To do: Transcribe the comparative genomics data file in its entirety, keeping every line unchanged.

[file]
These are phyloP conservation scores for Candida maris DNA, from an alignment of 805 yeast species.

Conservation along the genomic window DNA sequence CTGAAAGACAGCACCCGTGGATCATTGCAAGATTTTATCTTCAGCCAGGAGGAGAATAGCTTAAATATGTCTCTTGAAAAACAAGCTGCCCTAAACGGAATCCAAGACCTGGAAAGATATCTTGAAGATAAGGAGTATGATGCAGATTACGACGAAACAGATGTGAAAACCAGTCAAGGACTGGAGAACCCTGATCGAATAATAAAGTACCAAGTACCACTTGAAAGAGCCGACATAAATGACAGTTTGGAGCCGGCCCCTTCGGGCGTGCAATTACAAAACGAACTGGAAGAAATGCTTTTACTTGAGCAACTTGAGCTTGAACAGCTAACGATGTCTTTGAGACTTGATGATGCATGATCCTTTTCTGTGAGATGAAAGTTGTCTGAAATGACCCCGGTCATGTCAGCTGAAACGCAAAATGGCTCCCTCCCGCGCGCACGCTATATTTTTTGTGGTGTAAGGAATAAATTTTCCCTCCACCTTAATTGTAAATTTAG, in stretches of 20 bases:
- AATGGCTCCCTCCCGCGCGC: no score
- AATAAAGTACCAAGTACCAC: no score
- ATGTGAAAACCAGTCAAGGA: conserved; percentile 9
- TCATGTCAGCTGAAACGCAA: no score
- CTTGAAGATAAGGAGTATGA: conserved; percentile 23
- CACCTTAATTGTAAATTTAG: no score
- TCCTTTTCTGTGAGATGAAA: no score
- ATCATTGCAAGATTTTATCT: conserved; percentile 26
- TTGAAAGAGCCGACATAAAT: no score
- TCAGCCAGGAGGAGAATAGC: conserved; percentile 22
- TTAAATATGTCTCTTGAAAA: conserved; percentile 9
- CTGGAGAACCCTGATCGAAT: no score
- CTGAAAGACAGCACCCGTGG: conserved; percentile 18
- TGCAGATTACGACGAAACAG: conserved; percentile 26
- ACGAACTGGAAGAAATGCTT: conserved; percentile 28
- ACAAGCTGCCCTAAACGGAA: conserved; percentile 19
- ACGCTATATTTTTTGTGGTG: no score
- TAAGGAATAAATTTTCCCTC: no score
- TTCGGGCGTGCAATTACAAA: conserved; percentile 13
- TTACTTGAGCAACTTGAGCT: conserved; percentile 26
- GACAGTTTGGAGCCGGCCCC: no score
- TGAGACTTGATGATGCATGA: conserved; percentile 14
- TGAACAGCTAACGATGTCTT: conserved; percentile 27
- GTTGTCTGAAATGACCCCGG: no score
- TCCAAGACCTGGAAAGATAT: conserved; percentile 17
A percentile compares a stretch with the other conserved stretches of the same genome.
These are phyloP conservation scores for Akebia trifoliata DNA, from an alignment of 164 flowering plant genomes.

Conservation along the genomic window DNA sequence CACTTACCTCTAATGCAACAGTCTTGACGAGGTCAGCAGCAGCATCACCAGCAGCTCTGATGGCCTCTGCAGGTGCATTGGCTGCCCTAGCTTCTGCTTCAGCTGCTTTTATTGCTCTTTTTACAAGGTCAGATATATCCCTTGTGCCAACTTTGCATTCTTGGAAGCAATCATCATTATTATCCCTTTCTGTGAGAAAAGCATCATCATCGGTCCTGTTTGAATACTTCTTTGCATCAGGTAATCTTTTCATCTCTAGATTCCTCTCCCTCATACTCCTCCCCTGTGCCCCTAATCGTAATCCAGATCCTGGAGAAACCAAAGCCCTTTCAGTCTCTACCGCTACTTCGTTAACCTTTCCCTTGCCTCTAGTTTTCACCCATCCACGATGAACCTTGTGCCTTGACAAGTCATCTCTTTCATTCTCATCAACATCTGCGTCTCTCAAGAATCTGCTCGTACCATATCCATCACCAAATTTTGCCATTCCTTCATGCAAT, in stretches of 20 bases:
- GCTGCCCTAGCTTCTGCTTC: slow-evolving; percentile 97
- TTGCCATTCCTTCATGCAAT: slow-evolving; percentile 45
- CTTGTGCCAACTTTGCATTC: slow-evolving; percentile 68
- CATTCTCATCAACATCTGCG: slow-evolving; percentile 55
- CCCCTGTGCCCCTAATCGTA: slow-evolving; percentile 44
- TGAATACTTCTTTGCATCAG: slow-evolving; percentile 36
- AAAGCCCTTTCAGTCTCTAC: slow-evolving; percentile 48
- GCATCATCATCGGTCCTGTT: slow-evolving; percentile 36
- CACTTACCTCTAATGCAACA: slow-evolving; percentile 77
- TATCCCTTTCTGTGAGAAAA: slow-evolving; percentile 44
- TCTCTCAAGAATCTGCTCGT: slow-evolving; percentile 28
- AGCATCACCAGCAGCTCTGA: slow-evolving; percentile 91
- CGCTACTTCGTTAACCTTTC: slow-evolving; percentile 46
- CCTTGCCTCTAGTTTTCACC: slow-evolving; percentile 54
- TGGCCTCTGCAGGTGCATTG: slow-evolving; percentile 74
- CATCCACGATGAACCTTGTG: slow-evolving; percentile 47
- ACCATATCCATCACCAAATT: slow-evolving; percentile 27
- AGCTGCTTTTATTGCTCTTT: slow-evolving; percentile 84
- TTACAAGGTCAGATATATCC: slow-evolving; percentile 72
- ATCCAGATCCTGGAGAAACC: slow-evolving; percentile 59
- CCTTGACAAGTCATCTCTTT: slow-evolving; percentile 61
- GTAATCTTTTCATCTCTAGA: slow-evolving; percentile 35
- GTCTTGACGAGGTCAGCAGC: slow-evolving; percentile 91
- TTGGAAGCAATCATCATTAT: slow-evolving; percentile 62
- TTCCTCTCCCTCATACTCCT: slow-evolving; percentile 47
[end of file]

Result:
These are phyloP conservation scores for Candida maris DNA, from an alignment of 805 yeast species.

Conservation along the genomic window DNA sequence CTGAAAGACAGCACCCGTGGATCATTGCAAGATTTTATCTTCAGCCAGGAGGAGAATAGCTTAAATATGTCTCTTGAAAAACAAGCTGCCCTAAACGGAATCCAAGACCTGGAAAGATATCTTGAAGATAAGGAGTATGATGCAGATTACGACGAAACAGATGTGAAAACCAGTCAAGGACTGGAGAACCCTGATCGAATAATAAAGTACCAAGTACCACTTGAAAGAGCCGACATAAATGACAGTTTGGAGCCGGCCCCTTCGGGCGTGCAATTACAAAACGAACTGGAAGAAATGCTTTTACTTGAGCAACTTGAGCTTGAACAGCTAACGATGTCTTTGAGACTTGATGATGCATGATCCTTTTCTGTGAGATGAAAGTTGTCTGAAATGACCCCGGTCATGTCAGCTGAAACGCAAAATGGCTCCCTCCCGCGCGCACGCTATATTTTTTGTGGTGTAAGGAATAAATTTTCCCTCCACCTTAATTGTAAATTTAG, in stretches of 20 bases:
- AATGGCTCCCTCCCGCGCGC: no score
- AATAAAGTACCAAGTACCAC: no score
- ATGTGAAAACCAGTCAAGGA: conserved; percentile 9
- TCATGTCAGCTGAAACGCAA: no score
- CTTGAAGATAAGGAGTATGA: conserved; percentile 23
- CACCTTAATTGTAAATTTAG: no score
- TCCTTTTCTGTGAGATGAAA: no score
- ATCATTGCAAGATTTTATCT: conserved; percentile 26
- TTGAAAGAGCCGACATAAAT: no score
- TCAGCCAGGAGGAGAATAGC: conserved; percentile 22
- TTAAATATGTCTCTTGAAAA: conserved; percentile 9
- CTGGAGAACCCTGATCGAAT: no score
- CTGAAAGACAGCACCCGTGG: conserved; percentile 18
- TGCAGATTACGACGAAACAG: conserved; percentile 26
- ACGAACTGGAAGAAATGCTT: conserved; percentile 28
- ACAAGCTGCCCTAAACGGAA: conserved; percentile 19
- ACGCTATATTTTTTGTGGTG: no score
- TAAGGAATAAATTTTCCCTC: no score
- TTCGGGCGTGCAATTACAAA: conserved; percentile 13
- TTACTTGAGCAACTTGAGCT: conserved; percentile 26
- GACAGTTTGGAGCCGGCCCC: no score
- TGAGACTTGATGATGCATGA: conserved; percentile 14
- TGAACAGCTAACGATGTCTT: conserved; percentile 27
- GTTGTCTGAAATGACCCCGG: no score
- TCCAAGACCTGGAAAGATAT: conserved; percentile 17
A percentile compares a stretch with the other conserved stretches of the same genome.
These are phyloP conservation scores for Akebia trifoliata DNA, from an alignment of 164 flowering plant genomes.

Conservation along the genomic window DNA sequence CACTTACCTCTAATGCAACAGTCTTGACGAGGTCAGCAGCAGCATCACCAGCAGCTCTGATGGCCTCTGCAGGTGCATTGGCTGCCCTAGCTTCTGCTTCAGCTGCTTTTATTGCTCTTTTTACAAGGTCAGATATATCCCTTGTGCCAACTTTGCATTCTTGGAAGCAATCATCATTATTATCCCTTTCTGTGAGAAAAGCATCATCATCGGTCCTGTTTGAATACTTCTTTGCATCAGGTAATCTTTTCATCTCTAGATTCCTCTCCCTCATACTCCTCCCCTGTGCCCCTAATCGTAATCCAGATCCTGGAGAAACCAAAGCCCTTTCAGTCTCTACCGCTACTTCGTTAACCTTTCCCTTGCCTCTAGTTTTCACCCATCCACGATGAACCTTGTGCCTTGACAAGTCATCTCTTTCATTCTCATCAACATCTGCGTCTCTCAAGAATCTGCTCGTACCATATCCATCACCAAATTTTGCCATTCCTTCATGCAAT, in stretches of 20 bases:
- GCTGCCCTAGCTTCTGCTTC: slow-evolving; percentile 97
- TTGCCATTCCTTCATGCAAT: slow-evolving; percentile 45
- CTTGTGCCAACTTTGCATTC: slow-evolving; percentile 68
- CATTCTCATCAACATCTGCG: slow-evolving; percentile 55
- CCCCTGTGCCCCTAATCGTA: slow-evolving; percentile 44
- TGAATACTTCTTTGCATCAG: slow-evolving; percentile 36
- AAAGCCCTTTCAGTCTCTAC: slow-evolving; percentile 48
- GCATCATCATCGGTCCTGTT: slow-evolving; percentile 36
- CACTTACCTCTAATGCAACA: slow-evolving; percentile 77
- TATCCCTTTCTGTGAGAAAA: slow-evolving; percentile 44
- TCTCTCAAGAATCTGCTCGT: slow-evolving; percentile 28
- AGCATCACCAGCAGCTCTGA: slow-evolving; percentile 91
- CGCTACTTCGTTAACCTTTC: slow-evolving; percentile 46
- CCTTGCCTCTAGTTTTCACC: slow-evolving; percentile 54
- TGGCCTCTGCAGGTGCATTG: slow-evolving; percentile 74
- CATCCACGATGAACCTTGTG: slow-evolving; percentile 47
- ACCATATCCATCACCAAATT: slow-evolving; percentile 27
- AGCTGCTTTTATTGCTCTTT: slow-evolving; percentile 84
- TTACAAGGTCAGATATATCC: slow-evolving; percentile 72
- ATCCAGATCCTGGAGAAACC: slow-evolving; percentile 59
- CCTTGACAAGTCATCTCTTT: slow-evolving; percentile 61
- GTAATCTTTTCATCTCTAGA: slow-evolving; percentile 35
- GTCTTGACGAGGTCAGCAGC: slow-evolving; percentile 91
- TTGGAAGCAATCATCATTAT: slow-evolving; percentile 62
- TTCCTCTCCCTCATACTCCT: slow-evolving; percentile 47